Read the Bureau’s best practices to follow when disclosing connections with brands, marketers and influencers and the CMA’s primer on what you need to know about influencer marketing rules.
What are some common missteps by brands?
Testing that is relevant to only one portion of the claim, or under only one condition of use is insufficient when making broad performance claims. For example, where a national claim of energy savings relates to the tested performance of a heat pump, if it is shown that the test was conducted under Southern Ontario's climatic conditions for instance, the results should not be generalized to all areas of the country.
Testing results must not only be significant but must also be meaningful. For example, a claim that an air conditioner is quieter than another brand’s, where the difference cannot be detected by the human ear, should not be used.
While consumer panel testing of product characteristics perceptible only to the senses can sometimes establish relative superiority, they cannot usually quantify its extent. Consequently, such testing, if proper, could substantiate claims such as "feels softer" or "tastes better," but not a claim such as "three times softer."
Over the past few years, the Bureau has taken action in the sports, health, telecom and weight loss industries to address performance claim concerns. Information about the investigations and outcomes can be found on the Bureau’s website.
What steps can a business take to be compliant?
- Know the law: In Canada, the Competition Act prohibits any performance claims that are not based on adequate and proper testing, which must be conducted before the claims are made. The Competition Act also prohibits false or misleading claims about any product, service, or business interest. The Textile Labelling Act and the Consumer Packaging and Labelling Act also prohibit false or misleading claims on the labels and advertising of consumer textile articles and prepackaged products.
- Review your marketing practices: Conduct a comprehensive review of your marketing practices to identify any claims that could be misleading to consumers. This may include claims on websites, social media and product labelling. It may also include the keywords in website metadata or online advertising campaigns used to attract customers.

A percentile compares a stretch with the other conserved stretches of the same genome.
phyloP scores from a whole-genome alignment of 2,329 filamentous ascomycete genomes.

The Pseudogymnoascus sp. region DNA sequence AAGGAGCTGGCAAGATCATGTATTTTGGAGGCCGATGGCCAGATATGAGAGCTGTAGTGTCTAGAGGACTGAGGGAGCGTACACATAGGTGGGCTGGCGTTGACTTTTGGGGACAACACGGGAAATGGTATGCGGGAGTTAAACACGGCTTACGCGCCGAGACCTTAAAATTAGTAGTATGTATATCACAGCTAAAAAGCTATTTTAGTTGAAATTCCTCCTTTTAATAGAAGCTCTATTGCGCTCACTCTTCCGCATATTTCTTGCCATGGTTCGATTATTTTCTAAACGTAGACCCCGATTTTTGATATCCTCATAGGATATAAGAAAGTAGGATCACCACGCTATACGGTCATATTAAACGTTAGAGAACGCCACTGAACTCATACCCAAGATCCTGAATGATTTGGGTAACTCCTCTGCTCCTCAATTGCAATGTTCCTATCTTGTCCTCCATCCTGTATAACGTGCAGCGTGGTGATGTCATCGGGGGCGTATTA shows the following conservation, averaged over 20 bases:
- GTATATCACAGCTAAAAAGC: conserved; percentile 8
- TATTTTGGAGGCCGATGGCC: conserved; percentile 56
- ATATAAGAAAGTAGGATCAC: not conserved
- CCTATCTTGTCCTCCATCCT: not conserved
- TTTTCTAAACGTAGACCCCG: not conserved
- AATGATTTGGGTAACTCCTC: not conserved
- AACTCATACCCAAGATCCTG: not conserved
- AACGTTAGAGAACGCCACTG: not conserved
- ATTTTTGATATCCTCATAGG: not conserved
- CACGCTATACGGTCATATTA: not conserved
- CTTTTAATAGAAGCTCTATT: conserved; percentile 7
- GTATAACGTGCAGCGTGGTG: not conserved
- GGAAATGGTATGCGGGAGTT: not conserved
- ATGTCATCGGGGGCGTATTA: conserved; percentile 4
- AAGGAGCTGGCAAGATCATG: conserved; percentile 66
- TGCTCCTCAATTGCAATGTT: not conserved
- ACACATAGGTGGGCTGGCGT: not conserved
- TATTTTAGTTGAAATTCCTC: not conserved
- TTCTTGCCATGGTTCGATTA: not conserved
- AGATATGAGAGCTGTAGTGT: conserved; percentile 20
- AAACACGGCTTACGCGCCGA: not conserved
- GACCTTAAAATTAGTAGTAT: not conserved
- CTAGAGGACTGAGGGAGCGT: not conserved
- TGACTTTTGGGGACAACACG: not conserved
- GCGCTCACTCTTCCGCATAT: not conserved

- Take corrective action: Take immediate action to correct any potentially false, misleading or untested claims and ensure your marketing practices comply with the law.
- Promote continued compliance: Businesses of all types and sizes can minimize their risk of engaging in false or misleading advertising and other anticompetitive activity by maintaining a corporate compliance program.
What are some red flags for consumers and how can consumers protect themselves?
Consumers often rely on performance claims when making purchasing decisions. To make an informed decision, consumers need accurate information. Most consumers typically trust a company’s performance claims as they have no way to assess the claim’s soundness.
Consumers should therefore stay vigilant and keep the following in mind:
- If it looks too good to be true, it probably is.
- Take the time to carefully examine posts on social media where influencers promote a product and consider that the influencer’s testimonial and performance claims might be paid or compensated by the brand.
- When in doubt, do some research about the claims. Ask the company about their process, consult multiple sources, read reviews from consumers, and consider that sometimes some, or all, of the reviews may not be legitimate.
If a consumer suspects that a company or individual is making unsupported performance claims, a complaint can be filed with the Bureau. Consumers expect and deserve truth in advertising and the Bureau will not hesitate to take action where needed.
Where can businesses get more information?
Businesses can visit the Bureau’s website for more information about performance claims, influencer marketing best practices, to test their deceptive marketing knowledge through a compliance bootcamp quiz, and more.
Author: Josephine Palumbo, Deputy Commissioner - Deceptive Marketing Practices Directorate, Competition Bureau